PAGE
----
subscribe_today.png

 
life_source_nov_banner.jpg
lefttopbox.jpg
righttopbox.jpg
middletop.jpg
Profiles from Lakota Country: Native Americans in Education
Saturday, October 11 2014
 
Written by Lynette White Hat,
Average user rating    (0 vote)
profiles from lakota country- native americans in education.jpgWhen the topic of Education and Native Americans is brought up the view of a unsettling and disturbing history plays with a sequence of historical trauma. This isn’t a collaboration that was arranged with open arms and satisfying results.

This approach began with Carlisle Indian School, which was established by Gen. Richard Henry Pratt in 1879. Specifically built for Native American children, the approach to this was to assist the Natives in becoming “civilized” and functional in mainstream western society. However, teaching arithmetic, writing and reading came with horrendous atrocities, abuse and discipline within the Native boarding school systems that would shape and change the classroom and generations forever.

To enhance any teachings the official government policy was to, “Kill the Indian and save the man.” With this motto came severe forms of discipline which included beating, torture, sexual abuse and even death. Though Native people wanted their children to be able to survive in the inevitable change coming, they were not prepared to take on what the boarding school system would bring. This created generational poverty among those who endured, survived and would speak about it.

Since that dark period in tribal history, Native people have a come a long way in developing and tailoring education that meets the needs of their children. Students have become educated, speaking fluent English and are encouraged to learn their tribal history. Those who pursue a career in education are are protected by policies, procedures and laws developed to enshrine education that was once banned in boarding schools.

One such educator is Sage Fast Dog, Sr., an enrolled member of the Rosebud Sioux Tribe in South Dakota. He has taught in the Todd County School District, a non-Native public school with a majority of Native students who attend, for nine years.

 

He graduated from St. Francis Indian School – another school on the Rosebud reservation that caters specifically to enrolled students – went onto college at Black Hills State University in Spearfish, S.D. He finished his education at Sinte Gleska University, the tribe's own institution of higher learning established in 1970, with a bachelor's degree in Social Studies and Lakota Studies. After being certified in Secondary Education, he began teaching Lakota Studies at Todd County.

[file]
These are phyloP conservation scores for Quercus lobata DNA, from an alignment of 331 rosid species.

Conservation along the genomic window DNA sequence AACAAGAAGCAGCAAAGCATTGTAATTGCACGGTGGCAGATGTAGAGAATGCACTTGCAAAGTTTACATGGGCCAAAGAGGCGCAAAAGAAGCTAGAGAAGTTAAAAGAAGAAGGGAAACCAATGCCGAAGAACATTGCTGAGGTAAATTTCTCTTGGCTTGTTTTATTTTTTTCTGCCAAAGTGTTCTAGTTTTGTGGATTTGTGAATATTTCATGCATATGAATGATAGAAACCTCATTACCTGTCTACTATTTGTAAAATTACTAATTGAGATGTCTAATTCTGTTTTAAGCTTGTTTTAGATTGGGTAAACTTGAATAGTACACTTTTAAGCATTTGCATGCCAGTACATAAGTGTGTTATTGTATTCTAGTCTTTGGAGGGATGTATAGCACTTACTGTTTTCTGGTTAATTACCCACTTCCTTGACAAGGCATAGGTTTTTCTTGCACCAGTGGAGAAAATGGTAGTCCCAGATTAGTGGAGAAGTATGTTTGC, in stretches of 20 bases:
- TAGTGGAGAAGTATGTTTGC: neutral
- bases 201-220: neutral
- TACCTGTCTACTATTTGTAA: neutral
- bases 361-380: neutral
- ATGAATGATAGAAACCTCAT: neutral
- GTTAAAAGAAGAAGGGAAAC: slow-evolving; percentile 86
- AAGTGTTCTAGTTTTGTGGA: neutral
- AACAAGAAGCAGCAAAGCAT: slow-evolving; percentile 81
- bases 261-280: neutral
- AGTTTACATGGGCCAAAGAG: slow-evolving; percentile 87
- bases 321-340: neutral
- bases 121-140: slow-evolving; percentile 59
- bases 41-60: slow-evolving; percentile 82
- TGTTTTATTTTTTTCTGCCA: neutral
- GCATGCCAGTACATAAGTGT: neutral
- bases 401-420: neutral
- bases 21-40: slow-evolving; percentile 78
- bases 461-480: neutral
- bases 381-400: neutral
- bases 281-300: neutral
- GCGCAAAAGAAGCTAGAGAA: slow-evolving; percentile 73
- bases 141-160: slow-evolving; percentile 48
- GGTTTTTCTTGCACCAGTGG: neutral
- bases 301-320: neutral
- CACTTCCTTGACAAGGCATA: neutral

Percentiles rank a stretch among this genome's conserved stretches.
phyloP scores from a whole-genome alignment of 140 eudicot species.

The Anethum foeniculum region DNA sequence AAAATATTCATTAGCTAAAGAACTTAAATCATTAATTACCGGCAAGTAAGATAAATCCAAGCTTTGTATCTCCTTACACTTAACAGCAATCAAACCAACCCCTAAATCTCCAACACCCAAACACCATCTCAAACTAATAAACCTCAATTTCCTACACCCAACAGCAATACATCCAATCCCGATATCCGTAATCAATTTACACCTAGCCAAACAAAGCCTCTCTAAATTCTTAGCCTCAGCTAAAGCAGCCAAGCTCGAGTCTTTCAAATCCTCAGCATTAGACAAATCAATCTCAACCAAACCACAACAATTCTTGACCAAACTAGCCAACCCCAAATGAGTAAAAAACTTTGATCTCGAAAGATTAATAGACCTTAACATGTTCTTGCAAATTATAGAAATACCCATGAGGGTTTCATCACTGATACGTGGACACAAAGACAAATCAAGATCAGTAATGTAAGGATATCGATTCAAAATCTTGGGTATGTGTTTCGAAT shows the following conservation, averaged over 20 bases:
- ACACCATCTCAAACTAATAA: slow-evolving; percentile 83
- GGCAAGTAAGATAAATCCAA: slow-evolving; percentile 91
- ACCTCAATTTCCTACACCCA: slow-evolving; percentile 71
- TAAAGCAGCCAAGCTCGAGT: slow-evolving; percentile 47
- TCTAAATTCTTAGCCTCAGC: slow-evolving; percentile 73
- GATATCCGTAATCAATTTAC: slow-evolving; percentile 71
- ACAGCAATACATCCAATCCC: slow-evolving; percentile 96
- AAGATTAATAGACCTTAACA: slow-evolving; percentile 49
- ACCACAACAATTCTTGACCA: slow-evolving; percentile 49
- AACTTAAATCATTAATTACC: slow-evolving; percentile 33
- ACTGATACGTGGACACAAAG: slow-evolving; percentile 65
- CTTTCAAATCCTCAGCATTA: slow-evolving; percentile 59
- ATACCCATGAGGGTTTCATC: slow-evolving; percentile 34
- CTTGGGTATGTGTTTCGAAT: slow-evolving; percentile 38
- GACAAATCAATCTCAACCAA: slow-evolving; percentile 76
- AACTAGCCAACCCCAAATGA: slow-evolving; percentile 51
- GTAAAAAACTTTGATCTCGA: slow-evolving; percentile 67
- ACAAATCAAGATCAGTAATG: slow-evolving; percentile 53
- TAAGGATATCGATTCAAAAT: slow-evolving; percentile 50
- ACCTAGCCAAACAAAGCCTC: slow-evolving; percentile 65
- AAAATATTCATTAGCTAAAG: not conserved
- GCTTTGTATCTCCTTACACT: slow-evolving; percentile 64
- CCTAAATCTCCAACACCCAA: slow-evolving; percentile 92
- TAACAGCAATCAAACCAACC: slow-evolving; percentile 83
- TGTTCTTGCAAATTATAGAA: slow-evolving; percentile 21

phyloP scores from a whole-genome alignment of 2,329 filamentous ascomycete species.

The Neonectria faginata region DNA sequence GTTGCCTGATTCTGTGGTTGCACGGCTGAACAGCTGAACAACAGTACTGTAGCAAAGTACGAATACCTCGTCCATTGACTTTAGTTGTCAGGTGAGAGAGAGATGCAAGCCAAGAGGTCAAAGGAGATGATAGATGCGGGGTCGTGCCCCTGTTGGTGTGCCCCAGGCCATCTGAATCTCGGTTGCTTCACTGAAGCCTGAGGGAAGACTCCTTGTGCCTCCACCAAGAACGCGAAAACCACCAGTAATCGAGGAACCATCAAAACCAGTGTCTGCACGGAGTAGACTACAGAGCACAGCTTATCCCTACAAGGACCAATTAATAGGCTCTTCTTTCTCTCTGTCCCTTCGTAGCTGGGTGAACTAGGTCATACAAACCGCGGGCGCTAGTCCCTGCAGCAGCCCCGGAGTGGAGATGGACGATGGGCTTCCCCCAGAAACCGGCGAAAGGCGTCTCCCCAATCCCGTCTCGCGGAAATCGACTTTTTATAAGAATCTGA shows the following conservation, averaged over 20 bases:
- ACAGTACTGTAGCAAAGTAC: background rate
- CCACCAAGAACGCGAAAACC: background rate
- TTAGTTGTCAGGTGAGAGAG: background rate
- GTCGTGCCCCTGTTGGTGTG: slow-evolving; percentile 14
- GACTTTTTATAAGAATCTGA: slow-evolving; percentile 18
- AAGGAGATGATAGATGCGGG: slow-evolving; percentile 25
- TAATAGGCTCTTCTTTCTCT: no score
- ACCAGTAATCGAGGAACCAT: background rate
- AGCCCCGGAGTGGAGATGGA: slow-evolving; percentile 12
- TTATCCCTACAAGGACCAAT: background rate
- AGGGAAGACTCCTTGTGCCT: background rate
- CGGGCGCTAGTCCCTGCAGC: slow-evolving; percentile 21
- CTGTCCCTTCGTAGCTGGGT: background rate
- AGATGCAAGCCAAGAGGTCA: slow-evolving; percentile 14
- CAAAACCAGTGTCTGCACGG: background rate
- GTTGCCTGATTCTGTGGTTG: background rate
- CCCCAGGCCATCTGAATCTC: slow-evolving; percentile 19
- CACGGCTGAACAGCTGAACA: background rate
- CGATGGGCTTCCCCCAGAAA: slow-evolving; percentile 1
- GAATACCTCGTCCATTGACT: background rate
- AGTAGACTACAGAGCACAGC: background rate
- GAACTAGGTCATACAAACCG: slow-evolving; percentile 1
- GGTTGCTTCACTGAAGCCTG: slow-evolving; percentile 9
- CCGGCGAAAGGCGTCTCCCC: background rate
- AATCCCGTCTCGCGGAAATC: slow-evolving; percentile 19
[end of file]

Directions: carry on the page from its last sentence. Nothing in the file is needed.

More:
Fast Dog lives a drug- and alcohol-free life with his wife Krista White, two sons, Sage, Jr., Waciyapi and newborn daughter Wacekiya. In a place where drug and alcohol abuse are commonplace, it can be a challenge. But the father and educator draws strength from his traditional values and practices, singing with his family drum group, Soldier Creek. He is also a traditional dancer in the powwow circuit and participates in traditional Lakota ceremonies.

In addition to living the principles of Wolakota, Fast Dog is the Sicangu Club advisor and helps coach the hand game team at the high school and advises the drum group at Todd County Middle School.

With the many hats Fast Dog wears, he talks to his students about what it’s like to teach history and culture in what he calls “the iGeneration” where knowing what happened a thousand years ago can be seen at the touch of a button.

To be a educator in todays society is an exciting task. Educators have access to technology and research enhancement like never before. As Native students enter the classroom to learn about their history, culture and language they are reminded of how far they’ve come, as a people who endured broken treaties and surfing into a millennium on iPads.

PHOTO: Sage Fast Dog, Sr., uses the architecture of St. Francis Indian School to explain to a group of students the basic principles of Wolakota. (Photo by Lynette White Hat)


Users' Comments (0)

No comment posted

Add your comment



mXcomment 1.0.9 © 2007-2017 - visualclinic.fr
License Creative Commons - Some rights reserved
< Prev   Next >

****SPONSORS

bald_eagle_erectors_web_size.jpg  bsbc_ccs_online_logo.jpg
common_bonds_howard_lake_2.jpg  us_district_court_nov_tower.jpg

Syndicate